“Cedric.” He extended a hand, and Kiyo swapped her mug to her other hand before shaking his. His grip was firm, strong, and Kiyo saw wooden beads wrapped around his wrist. Interesting.
“You sound like you’re a fixture in these events.” She nursed her drink, the warmth grounding her, steadying her. “Aylin mentioned you’d been to a few of these.”
“Hm. So you’re acquainted with her.” Cedric sat down on the lounge, and Kiyo followed suit, maintaining a careful, respectful distance a few feet away. After all, divinity and demons and everything in between were… unpredictable. The man seemed to be thinking over something, until she saw a flicker of recognition. “You’re the enenra she mentioned.”
“She’s mentioned me? I’m flattered.” She pressed one hand over her chest, her smile widening. “Though I think I’d be more offended if she didn’t, she’s got tea leaves I sent over to her and I did spend several seasons understanding how to grow them.”
“I did not take you to be a farmer.” The man was relaxed in his seat, full attention on her.
“I live in a fairly remote farming community, it comes with the territory.” Her grip tightened on her buttered rum, wondering if this conversation would go better or worse if she were intoxicated. “I’m fortunate - the denizens in Shiiba are self-sufficient, and they don’t ask too many questions.”
“I have been to Shiiba on occasion.” Again, he weighed his words, as though judging how much he were to reveal to her. That suited Kiyo just fine - it would give her time to understand him, see how much she could say, how far she could push. Even if she were acquainted with him by reputation. “It’s pleasant enough, close to nature. The wilderness there is calming and far enough from civilisation.” He paused again, and his eye sharpened. “I don’t recall seeing you there.”
“Maybe you weren’t looking hard enough.” Kiyo tipped her mug of buttered rum at him, and took the opportunity to take a swig. The caramel sweetness soothed her, and she laughed. “I kid. I don’t think I’ve caused enough of a stir to warrant any attention.”
That, and she preferred being a recluse, keeping her company to those she trusted and knew. But she didn’t need to say that out loud just yet.
“Do you routinely go exploring the wilderness?” She asked him instead. “You sound more versed in these things than your usual visitor.”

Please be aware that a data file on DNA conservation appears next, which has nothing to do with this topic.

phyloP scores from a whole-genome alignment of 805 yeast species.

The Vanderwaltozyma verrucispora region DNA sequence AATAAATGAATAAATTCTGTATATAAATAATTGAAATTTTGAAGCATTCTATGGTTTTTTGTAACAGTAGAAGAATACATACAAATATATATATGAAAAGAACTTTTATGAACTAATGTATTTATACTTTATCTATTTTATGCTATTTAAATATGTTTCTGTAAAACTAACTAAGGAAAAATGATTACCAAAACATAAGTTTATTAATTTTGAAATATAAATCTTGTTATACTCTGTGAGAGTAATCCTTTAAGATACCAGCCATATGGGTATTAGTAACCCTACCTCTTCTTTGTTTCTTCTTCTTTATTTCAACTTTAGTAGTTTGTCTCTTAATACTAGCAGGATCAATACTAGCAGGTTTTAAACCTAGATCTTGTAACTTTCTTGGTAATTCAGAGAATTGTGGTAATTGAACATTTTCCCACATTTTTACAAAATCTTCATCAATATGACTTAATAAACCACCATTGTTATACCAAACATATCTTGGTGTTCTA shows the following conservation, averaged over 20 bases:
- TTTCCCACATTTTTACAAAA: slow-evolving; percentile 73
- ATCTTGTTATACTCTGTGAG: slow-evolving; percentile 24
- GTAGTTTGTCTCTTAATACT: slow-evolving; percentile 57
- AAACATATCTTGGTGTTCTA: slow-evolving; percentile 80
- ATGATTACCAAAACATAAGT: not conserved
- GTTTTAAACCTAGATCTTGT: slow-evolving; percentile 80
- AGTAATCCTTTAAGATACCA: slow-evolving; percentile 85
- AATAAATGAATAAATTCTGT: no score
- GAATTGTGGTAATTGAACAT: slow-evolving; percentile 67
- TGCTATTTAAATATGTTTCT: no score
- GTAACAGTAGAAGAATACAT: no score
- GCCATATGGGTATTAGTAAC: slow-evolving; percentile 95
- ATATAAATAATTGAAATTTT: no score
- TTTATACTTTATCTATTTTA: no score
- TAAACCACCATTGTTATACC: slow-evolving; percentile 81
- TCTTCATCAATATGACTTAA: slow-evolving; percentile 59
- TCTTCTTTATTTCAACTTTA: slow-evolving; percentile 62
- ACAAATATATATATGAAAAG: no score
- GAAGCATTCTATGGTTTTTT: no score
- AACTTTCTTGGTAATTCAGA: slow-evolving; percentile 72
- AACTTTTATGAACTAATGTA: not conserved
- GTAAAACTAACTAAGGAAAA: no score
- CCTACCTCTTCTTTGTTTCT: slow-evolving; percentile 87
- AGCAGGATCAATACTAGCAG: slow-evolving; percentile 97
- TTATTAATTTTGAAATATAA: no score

“It’s a welcome escape, and I don’t say this just because it’s my domain.” He tilted his head, eyes never leaving hers, and Kiyo suppressed the urge to shiver. Fear? Pleasure? Perhaps both. Kiyo wasn’t blind - she could appreciate aesthetic and attractiveness when she saw it. She also knew when she was still trying to understand the stranger across her. “There’s something refreshing about getting your hands dirty and doing something tangible.”
“Oh, I understand that.” Kiyo finished her drink and stretched, rolling her shoulders. “It’s one of the reasons why I chose to settle in Shiiba. Not so much getting my hands dirty, but I do enjoy tending to my garden, staying well out of sight from most others and making sure my home is difficult to reach.”
“Little wonder no one’s found you yet.”
“I interact perfectly well with the shopkeepers.” She wrinkled her nose. “They simply don’t need to know I’m - well, inhuman.”
Cedric chuckled, but offered no further response to that. Just as well - a voice called out for him, and Kiyo followed the source of the noise to another dark-haired woman. Cedric too turned to the source of the noise, and whoever that was, seemed to have his attention.
“Well. It seems I am needed elsewhere.” He nodded to Kiyo as she stood up as well, now holding her empty mug. “I’ll see you around.”
“Everyone’s here in the dining hall,” she teased. “I don’t think I’ll be going anywhere else.”
“For the food?”
“Novelty. We don’t actually need food, but it’s a nice reminder that I was human, once.”
Not that Kiyo could remember when that was, or how she was formed. All she had to go on there were her own half-formed theories and what she’d pieced together on how they were born. That thought stayed with her as the night lingered on, and not even conversation and people-watching could chase it away.
v. yokanThe next morning, Kiyo woke up to the sun barely peeking over the skyline, and snow falling onto the roof, the cobblestone courtyards. Someone had lit a fire in her room, and she placed her hand into it appreciatively, savouring the comfort, the smoke, the warmth.
Apple wood. She recognised the scent, and appreciated that Nastya remembered her particular preference.
The Synod would begin today, if she remembered correctly. The announcement of the Prolocutor - Nastya, by virtue of her hosting - and then… whatever the agenda would be for the day. But now, here, there was time for a little quiet, a little breathing space. Maybe explore further down the trails that led out from the property she was on.